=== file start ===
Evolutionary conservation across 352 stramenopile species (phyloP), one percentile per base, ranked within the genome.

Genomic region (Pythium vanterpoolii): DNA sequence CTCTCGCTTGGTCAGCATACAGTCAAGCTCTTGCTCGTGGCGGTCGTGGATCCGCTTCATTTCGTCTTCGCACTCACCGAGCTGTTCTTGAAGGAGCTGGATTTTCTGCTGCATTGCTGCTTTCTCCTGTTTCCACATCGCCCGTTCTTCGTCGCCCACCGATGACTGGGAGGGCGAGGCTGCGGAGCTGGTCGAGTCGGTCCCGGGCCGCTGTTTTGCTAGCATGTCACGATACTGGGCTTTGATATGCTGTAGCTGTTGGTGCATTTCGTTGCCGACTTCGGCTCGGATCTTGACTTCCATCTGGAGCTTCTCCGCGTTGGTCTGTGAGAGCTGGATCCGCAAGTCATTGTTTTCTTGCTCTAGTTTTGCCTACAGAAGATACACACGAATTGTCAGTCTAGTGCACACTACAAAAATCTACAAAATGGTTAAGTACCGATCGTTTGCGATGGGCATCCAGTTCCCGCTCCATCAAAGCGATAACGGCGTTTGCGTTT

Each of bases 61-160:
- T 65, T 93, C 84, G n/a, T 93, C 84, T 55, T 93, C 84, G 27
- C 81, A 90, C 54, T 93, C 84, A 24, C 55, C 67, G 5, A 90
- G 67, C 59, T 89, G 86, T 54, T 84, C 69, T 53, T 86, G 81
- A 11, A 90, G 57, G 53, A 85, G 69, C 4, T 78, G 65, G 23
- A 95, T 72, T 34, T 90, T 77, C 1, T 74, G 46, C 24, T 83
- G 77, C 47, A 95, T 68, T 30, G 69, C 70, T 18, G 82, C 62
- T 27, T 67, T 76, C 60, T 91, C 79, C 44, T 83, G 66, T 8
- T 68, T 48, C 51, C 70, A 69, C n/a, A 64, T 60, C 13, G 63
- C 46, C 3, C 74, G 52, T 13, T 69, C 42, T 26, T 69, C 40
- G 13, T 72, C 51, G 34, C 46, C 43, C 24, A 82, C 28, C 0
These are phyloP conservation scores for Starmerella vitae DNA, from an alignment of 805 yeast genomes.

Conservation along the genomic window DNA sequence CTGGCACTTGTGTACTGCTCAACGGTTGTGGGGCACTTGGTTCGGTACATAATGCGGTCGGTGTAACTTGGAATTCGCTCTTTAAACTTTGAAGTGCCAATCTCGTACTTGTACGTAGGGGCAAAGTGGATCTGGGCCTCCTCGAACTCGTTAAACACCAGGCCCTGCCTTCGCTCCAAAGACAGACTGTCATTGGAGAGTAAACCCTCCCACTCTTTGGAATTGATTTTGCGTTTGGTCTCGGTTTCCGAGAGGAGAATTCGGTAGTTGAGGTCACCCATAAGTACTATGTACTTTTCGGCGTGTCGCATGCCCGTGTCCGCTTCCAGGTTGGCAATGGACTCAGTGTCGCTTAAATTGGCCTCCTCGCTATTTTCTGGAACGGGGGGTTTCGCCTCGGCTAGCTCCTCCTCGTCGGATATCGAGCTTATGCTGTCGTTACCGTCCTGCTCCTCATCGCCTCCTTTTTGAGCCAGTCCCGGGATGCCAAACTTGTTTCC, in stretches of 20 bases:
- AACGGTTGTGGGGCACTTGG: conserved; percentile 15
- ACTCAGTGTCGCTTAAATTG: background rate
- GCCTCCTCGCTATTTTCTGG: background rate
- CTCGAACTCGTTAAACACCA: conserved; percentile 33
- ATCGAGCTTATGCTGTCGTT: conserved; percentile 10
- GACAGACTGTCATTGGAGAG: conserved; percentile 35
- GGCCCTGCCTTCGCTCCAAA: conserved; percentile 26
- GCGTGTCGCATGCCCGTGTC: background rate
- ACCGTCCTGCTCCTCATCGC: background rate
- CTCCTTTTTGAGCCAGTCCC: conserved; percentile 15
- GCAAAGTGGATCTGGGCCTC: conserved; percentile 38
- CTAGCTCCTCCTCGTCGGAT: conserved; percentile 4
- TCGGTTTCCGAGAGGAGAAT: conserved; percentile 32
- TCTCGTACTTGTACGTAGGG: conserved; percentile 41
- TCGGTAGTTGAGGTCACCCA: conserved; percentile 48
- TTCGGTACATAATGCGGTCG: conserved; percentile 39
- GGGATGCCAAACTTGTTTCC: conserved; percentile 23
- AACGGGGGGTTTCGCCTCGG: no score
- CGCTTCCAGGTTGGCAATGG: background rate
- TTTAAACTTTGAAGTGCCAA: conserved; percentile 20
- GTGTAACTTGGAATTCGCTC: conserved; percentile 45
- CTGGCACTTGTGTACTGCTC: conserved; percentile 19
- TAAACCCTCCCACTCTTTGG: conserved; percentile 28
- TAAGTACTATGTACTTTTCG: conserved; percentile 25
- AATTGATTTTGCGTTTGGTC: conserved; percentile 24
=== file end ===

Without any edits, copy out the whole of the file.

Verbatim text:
Evolutionary conservation across 352 stramenopile species (phyloP), one percentile per base, ranked within the genome.

Genomic region (Pythium vanterpoolii): DNA sequence CTCTCGCTTGGTCAGCATACAGTCAAGCTCTTGCTCGTGGCGGTCGTGGATCCGCTTCATTTCGTCTTCGCACTCACCGAGCTGTTCTTGAAGGAGCTGGATTTTCTGCTGCATTGCTGCTTTCTCCTGTTTCCACATCGCCCGTTCTTCGTCGCCCACCGATGACTGGGAGGGCGAGGCTGCGGAGCTGGTCGAGTCGGTCCCGGGCCGCTGTTTTGCTAGCATGTCACGATACTGGGCTTTGATATGCTGTAGCTGTTGGTGCATTTCGTTGCCGACTTCGGCTCGGATCTTGACTTCCATCTGGAGCTTCTCCGCGTTGGTCTGTGAGAGCTGGATCCGCAAGTCATTGTTTTCTTGCTCTAGTTTTGCCTACAGAAGATACACACGAATTGTCAGTCTAGTGCACACTACAAAAATCTACAAAATGGTTAAGTACCGATCGTTTGCGATGGGCATCCAGTTCCCGCTCCATCAAAGCGATAACGGCGTTTGCGTTT

Each of bases 61-160:
- T 65, T 93, C 84, G n/a, T 93, C 84, T 55, T 93, C 84, G 27
- C 81, A 90, C 54, T 93, C 84, A 24, C 55, C 67, G 5, A 90
- G 67, C 59, T 89, G 86, T 54, T 84, C 69, T 53, T 86, G 81
- A 11, A 90, G 57, G 53, A 85, G 69, C 4, T 78, G 65, G 23
- A 95, T 72, T 34, T 90, T 77, C 1, T 74, G 46, C 24, T 83
- G 77, C 47, A 95, T 68, T 30, G 69, C 70, T 18, G 82, C 62
- T 27, T 67, T 76, C 60, T 91, C 79, C 44, T 83, G 66, T 8
- T 68, T 48, C 51, C 70, A 69, C n/a, A 64, T 60, C 13, G 63
- C 46, C 3, C 74, G 52, T 13, T 69, C 42, T 26, T 69, C 40
- G 13, T 72, C 51, G 34, C 46, C 43, C 24, A 82, C 28, C 0
These are phyloP conservation scores for Starmerella vitae DNA, from an alignment of 805 yeast genomes.

Conservation along the genomic window DNA sequence CTGGCACTTGTGTACTGCTCAACGGTTGTGGGGCACTTGGTTCGGTACATAATGCGGTCGGTGTAACTTGGAATTCGCTCTTTAAACTTTGAAGTGCCAATCTCGTACTTGTACGTAGGGGCAAAGTGGATCTGGGCCTCCTCGAACTCGTTAAACACCAGGCCCTGCCTTCGCTCCAAAGACAGACTGTCATTGGAGAGTAAACCCTCCCACTCTTTGGAATTGATTTTGCGTTTGGTCTCGGTTTCCGAGAGGAGAATTCGGTAGTTGAGGTCACCCATAAGTACTATGTACTTTTCGGCGTGTCGCATGCCCGTGTCCGCTTCCAGGTTGGCAATGGACTCAGTGTCGCTTAAATTGGCCTCCTCGCTATTTTCTGGAACGGGGGGTTTCGCCTCGGCTAGCTCCTCCTCGTCGGATATCGAGCTTATGCTGTCGTTACCGTCCTGCTCCTCATCGCCTCCTTTTTGAGCCAGTCCCGGGATGCCAAACTTGTTTCC, in stretches of 20 bases:
- AACGGTTGTGGGGCACTTGG: conserved; percentile 15
- ACTCAGTGTCGCTTAAATTG: background rate
- GCCTCCTCGCTATTTTCTGG: background rate
- CTCGAACTCGTTAAACACCA: conserved; percentile 33
- ATCGAGCTTATGCTGTCGTT: conserved; percentile 10
- GACAGACTGTCATTGGAGAG: conserved; percentile 35
- GGCCCTGCCTTCGCTCCAAA: conserved; percentile 26
- GCGTGTCGCATGCCCGTGTC: background rate
- ACCGTCCTGCTCCTCATCGC: background rate
- CTCCTTTTTGAGCCAGTCCC: conserved; percentile 15
- GCAAAGTGGATCTGGGCCTC: conserved; percentile 38
- CTAGCTCCTCCTCGTCGGAT: conserved; percentile 4
- TCGGTTTCCGAGAGGAGAAT: conserved; percentile 32
- TCTCGTACTTGTACGTAGGG: conserved; percentile 41
- TCGGTAGTTGAGGTCACCCA: conserved; percentile 48
- TTCGGTACATAATGCGGTCG: conserved; percentile 39
- GGGATGCCAAACTTGTTTCC: conserved; percentile 23
- AACGGGGGGTTTCGCCTCGG: no score
- CGCTTCCAGGTTGGCAATGG: background rate
- TTTAAACTTTGAAGTGCCAA: conserved; percentile 20
- GTGTAACTTGGAATTCGCTC: conserved; percentile 45
- CTGGCACTTGTGTACTGCTC: conserved; percentile 19
- TAAACCCTCCCACTCTTTGG: conserved; percentile 28
- TAAGTACTATGTACTTTTCG: conserved; percentile 25
- AATTGATTTTGCGTTTGGTC: conserved; percentile 24